Oklahoma Gov. Mary Fallin today signed legislation to require a heart screening of newborns before they leave the hospital where they are born.
The new law, House Bill 1347, by state Rep. Dan Kirby and state Sen. Kim David, will require hospitals and other birthing facilities to perform a pulse oximetry screening on every newborn prior to discharge from the facility. The bill received unanimous approval in the Oklahoma Senate and nearly unanimous approval in the Oklahoma House of Representatives.
“It has been a pleasure to work with Senator Kim David and my colleagues on this important bill,” said Kirby, R-Tulsa. “Giving newborns the best chance at a long and healthy life is policy we can all get behind. Pulse oximetry screenings are the newest and best way to detect congenital heart defects that are often not identified by other methods. Requiring these screenings will ensure more newborns survive their first weeks of life and have fewer health problems as they continue to grow and develop.”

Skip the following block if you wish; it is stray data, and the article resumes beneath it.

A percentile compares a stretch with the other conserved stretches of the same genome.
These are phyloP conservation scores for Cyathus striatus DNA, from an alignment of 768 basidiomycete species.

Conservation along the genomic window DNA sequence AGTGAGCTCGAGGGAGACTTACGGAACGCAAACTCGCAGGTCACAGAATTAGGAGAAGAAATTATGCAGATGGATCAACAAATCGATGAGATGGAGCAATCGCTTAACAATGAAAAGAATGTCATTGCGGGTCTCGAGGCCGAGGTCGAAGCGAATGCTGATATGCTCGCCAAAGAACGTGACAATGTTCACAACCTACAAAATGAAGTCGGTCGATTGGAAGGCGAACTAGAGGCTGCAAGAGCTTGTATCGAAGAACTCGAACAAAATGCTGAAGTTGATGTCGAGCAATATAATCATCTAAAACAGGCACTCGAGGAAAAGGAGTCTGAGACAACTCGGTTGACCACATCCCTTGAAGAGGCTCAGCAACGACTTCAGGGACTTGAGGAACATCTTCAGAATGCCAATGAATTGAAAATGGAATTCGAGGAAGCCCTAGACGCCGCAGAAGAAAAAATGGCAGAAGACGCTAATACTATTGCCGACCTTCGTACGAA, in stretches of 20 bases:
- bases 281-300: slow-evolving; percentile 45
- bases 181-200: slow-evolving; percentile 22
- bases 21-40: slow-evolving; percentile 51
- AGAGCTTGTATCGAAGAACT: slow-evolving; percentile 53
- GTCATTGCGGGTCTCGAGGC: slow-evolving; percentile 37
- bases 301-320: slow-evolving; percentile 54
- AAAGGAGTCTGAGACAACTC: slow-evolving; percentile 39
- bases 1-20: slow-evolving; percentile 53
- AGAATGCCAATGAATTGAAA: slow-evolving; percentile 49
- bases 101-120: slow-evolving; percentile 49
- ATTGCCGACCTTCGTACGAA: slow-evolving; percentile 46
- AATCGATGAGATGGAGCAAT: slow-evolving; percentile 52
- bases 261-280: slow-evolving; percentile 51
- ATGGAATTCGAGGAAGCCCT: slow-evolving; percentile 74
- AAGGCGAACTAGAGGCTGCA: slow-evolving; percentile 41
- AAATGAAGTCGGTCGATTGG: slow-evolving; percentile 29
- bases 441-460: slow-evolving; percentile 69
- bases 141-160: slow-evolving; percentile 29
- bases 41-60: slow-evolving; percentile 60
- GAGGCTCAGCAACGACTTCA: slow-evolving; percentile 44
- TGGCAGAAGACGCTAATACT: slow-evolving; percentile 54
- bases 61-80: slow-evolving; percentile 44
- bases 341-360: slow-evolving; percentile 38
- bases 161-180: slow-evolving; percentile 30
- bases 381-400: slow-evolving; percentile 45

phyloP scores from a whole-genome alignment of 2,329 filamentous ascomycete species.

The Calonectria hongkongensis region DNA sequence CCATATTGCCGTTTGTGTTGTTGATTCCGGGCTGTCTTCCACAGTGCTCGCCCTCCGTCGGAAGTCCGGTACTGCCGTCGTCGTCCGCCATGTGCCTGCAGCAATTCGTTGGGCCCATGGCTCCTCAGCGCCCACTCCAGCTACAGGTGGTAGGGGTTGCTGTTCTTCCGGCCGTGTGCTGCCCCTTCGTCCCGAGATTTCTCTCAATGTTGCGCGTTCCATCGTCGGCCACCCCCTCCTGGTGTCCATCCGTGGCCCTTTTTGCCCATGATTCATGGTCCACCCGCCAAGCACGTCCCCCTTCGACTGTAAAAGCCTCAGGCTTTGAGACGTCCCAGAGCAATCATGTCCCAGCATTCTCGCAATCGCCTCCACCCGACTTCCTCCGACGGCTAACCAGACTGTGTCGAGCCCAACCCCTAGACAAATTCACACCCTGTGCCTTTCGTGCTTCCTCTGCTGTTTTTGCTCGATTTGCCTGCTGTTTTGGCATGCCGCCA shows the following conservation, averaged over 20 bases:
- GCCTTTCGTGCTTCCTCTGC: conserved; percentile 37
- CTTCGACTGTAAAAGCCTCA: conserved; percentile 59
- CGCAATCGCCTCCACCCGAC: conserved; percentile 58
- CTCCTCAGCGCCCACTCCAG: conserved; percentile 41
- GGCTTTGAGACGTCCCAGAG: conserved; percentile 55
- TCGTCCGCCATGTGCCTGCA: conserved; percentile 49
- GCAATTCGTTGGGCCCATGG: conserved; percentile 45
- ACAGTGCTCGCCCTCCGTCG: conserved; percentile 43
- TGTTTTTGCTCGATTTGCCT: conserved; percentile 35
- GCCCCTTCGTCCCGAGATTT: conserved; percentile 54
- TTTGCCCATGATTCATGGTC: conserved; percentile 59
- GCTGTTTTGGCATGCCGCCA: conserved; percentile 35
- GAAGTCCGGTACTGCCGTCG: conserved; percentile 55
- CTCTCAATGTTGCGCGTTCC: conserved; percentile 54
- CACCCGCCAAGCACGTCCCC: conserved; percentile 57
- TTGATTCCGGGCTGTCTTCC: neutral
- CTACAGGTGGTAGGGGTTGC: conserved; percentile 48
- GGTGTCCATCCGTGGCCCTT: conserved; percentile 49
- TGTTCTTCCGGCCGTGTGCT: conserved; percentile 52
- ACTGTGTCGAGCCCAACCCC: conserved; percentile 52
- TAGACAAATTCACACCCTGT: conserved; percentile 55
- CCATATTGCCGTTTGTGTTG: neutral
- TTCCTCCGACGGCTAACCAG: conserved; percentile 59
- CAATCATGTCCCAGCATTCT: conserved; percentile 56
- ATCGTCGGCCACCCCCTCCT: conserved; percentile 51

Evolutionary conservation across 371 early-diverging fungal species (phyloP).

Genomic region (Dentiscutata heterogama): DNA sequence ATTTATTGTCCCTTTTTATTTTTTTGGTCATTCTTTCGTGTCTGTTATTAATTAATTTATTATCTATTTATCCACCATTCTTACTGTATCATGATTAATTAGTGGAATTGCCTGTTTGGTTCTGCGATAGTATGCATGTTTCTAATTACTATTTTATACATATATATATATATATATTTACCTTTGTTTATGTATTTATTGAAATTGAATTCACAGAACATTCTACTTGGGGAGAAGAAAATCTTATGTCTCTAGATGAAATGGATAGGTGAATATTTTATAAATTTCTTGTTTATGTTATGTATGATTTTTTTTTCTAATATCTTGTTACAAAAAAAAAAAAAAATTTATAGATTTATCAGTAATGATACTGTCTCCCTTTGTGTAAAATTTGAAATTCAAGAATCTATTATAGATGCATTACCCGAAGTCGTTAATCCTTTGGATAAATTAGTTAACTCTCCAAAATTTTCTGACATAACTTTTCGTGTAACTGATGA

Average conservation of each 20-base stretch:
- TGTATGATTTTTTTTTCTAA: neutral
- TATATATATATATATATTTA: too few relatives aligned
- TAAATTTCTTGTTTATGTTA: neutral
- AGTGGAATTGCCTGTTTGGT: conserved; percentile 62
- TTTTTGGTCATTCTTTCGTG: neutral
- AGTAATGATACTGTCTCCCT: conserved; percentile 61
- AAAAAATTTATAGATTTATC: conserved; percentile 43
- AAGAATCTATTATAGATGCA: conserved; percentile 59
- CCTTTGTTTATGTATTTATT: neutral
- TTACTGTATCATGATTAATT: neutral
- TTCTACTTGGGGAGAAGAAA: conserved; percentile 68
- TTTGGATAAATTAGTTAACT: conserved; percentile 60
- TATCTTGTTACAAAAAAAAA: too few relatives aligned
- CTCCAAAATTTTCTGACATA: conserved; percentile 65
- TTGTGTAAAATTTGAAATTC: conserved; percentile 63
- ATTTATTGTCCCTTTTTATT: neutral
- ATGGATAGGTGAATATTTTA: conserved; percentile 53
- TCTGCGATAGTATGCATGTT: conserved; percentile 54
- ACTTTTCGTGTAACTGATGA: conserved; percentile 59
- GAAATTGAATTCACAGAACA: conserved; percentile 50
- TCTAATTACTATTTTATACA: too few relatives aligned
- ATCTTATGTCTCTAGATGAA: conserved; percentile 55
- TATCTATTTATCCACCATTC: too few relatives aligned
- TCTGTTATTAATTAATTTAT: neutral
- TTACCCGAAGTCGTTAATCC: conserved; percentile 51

The pulse oximetry screening is a noninvasive test that measures the percentage of hemoglobin in blood that is saturated with oxygen.
“I want to thank Representative Kirby for introducing this important, live-saving piece of legislation and thank our colleagues for their tremendous support,” said David, R-Porter. “This simple, noninvasive procedure will help save so many newborns in our state and give others a better quality of life. This is an exciting day for Oklahoma babies.”
Congenital heart defects are structural abnormalities of the heart that are present at birth. They can range in severity from simple problems, such as holes between chambers of the heart, to severe malformations, such as the complete absence of one of more chambers or valves. Some critical congenital heart defects can cause severe and life-threatening symptoms which require intervention within the first days of life.
Congenital heart defects are the No. 1 killer in infants with birth defects.